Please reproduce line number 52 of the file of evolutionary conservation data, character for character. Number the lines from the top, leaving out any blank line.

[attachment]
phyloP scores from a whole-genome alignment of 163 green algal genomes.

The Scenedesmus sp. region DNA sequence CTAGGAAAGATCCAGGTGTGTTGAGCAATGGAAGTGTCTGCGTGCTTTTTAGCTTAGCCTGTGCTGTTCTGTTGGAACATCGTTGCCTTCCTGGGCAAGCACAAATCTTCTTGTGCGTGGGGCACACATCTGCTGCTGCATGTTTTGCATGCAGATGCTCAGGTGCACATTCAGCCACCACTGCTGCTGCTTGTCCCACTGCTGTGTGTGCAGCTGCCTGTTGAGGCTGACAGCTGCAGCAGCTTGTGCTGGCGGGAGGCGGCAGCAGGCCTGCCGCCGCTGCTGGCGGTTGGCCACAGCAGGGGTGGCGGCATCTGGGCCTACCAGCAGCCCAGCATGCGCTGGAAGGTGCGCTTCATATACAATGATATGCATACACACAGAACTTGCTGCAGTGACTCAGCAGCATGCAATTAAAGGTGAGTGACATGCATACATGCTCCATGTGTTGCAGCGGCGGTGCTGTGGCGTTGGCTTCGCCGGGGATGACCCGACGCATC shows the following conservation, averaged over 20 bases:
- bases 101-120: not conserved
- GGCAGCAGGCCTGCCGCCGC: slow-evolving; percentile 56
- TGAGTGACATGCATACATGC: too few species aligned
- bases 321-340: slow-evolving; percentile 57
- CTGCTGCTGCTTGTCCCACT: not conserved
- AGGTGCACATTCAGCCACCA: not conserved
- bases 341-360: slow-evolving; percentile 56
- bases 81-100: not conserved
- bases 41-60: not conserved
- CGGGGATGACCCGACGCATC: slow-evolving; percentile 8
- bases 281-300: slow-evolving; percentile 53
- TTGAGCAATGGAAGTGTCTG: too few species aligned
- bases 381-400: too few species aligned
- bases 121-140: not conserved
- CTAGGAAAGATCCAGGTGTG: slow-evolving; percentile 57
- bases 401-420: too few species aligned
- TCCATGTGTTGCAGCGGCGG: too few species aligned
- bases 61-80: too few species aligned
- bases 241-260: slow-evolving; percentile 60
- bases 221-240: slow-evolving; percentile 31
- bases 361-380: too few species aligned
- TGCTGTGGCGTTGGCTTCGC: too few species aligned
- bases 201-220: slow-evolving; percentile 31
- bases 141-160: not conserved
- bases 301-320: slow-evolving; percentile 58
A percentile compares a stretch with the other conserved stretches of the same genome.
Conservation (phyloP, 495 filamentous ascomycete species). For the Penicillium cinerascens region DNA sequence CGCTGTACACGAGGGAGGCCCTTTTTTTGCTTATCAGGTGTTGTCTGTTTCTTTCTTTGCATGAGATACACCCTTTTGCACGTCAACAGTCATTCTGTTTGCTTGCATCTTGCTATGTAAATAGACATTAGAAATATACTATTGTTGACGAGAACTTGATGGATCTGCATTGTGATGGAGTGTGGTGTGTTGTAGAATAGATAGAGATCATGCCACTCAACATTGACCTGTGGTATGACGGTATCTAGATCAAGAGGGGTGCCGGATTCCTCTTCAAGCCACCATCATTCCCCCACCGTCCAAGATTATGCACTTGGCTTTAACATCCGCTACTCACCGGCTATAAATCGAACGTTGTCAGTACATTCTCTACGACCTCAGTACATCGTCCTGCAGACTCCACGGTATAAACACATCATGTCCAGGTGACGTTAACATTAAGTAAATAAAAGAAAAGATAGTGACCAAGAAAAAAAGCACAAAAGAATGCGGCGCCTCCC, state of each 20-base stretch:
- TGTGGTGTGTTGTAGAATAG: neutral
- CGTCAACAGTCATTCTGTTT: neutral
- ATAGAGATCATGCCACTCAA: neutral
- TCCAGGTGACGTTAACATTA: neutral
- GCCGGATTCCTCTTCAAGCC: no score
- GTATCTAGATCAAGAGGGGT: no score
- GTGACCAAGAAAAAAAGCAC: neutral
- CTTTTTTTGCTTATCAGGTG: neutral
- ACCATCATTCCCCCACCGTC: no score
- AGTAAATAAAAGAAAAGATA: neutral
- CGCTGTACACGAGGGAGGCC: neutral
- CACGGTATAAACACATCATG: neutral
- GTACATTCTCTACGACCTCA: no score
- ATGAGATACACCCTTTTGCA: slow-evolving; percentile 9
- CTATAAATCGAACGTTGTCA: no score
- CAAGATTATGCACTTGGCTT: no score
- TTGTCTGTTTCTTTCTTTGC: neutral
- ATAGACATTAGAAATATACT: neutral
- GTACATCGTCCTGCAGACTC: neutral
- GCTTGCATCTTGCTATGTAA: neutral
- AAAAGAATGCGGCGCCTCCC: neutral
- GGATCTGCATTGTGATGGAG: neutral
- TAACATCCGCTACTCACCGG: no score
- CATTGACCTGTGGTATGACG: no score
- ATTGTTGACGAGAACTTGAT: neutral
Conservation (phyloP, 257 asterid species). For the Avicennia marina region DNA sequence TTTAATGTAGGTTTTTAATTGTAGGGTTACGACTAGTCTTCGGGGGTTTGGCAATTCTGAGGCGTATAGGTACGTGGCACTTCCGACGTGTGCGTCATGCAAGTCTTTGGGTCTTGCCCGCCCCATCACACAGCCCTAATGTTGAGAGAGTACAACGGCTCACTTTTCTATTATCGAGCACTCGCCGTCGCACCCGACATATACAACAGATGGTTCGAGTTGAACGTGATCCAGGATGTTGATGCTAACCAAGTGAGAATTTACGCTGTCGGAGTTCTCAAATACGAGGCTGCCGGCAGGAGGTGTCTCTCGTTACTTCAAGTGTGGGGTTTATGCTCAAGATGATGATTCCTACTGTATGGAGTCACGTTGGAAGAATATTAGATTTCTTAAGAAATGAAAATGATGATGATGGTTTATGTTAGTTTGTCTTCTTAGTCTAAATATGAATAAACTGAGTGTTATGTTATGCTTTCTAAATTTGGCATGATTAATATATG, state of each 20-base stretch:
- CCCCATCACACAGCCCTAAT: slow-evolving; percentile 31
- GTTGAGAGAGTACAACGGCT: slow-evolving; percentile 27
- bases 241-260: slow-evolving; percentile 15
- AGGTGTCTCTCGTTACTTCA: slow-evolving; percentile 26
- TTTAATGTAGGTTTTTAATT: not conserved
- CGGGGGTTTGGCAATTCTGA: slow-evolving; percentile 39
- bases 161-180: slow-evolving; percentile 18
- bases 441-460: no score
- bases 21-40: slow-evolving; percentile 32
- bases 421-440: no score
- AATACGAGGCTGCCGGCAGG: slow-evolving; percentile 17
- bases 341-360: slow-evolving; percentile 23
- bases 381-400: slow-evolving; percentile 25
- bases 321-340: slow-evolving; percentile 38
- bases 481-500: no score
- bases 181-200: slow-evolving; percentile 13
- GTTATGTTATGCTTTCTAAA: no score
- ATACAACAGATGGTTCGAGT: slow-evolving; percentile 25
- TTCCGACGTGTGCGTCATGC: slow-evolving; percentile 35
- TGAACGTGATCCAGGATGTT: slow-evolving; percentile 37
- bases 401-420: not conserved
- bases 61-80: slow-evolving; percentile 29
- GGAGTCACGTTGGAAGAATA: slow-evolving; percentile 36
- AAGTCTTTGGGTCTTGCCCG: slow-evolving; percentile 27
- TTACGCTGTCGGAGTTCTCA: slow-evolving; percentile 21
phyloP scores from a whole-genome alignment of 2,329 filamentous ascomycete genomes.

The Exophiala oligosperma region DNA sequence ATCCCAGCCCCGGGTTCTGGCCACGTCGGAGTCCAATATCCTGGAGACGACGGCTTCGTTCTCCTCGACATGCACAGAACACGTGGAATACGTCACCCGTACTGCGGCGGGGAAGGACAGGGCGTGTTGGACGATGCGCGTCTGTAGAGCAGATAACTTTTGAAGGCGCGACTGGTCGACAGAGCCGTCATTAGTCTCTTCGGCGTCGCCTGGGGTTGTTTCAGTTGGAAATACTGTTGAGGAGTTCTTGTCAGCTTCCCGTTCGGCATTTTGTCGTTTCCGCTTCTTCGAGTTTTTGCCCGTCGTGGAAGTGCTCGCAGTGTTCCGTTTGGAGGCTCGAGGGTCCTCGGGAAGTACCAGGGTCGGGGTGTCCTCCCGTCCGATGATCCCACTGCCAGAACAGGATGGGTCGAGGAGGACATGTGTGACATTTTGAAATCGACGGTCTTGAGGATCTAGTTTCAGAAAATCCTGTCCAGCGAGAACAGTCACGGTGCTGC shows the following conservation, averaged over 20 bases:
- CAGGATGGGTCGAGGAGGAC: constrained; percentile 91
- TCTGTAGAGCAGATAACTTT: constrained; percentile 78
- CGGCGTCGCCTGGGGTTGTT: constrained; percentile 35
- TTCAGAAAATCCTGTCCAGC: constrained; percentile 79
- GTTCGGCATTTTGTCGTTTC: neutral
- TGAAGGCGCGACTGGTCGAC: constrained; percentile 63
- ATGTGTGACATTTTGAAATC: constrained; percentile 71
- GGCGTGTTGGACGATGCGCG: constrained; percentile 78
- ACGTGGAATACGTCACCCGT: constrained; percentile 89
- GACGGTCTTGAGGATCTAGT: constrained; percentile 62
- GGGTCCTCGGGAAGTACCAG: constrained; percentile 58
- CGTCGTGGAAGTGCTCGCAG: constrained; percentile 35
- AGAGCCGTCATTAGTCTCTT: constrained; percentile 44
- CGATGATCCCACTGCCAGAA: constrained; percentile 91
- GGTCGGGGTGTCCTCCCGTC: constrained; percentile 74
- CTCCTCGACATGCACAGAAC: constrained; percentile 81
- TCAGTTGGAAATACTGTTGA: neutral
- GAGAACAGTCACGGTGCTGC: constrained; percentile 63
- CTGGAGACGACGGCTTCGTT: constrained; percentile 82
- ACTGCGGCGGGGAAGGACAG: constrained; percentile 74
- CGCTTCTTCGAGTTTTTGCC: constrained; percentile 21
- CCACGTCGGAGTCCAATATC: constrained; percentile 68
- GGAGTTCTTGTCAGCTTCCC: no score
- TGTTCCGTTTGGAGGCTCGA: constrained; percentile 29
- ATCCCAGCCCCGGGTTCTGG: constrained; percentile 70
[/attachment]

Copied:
- TAACATCCGCTACTCACCGG: no score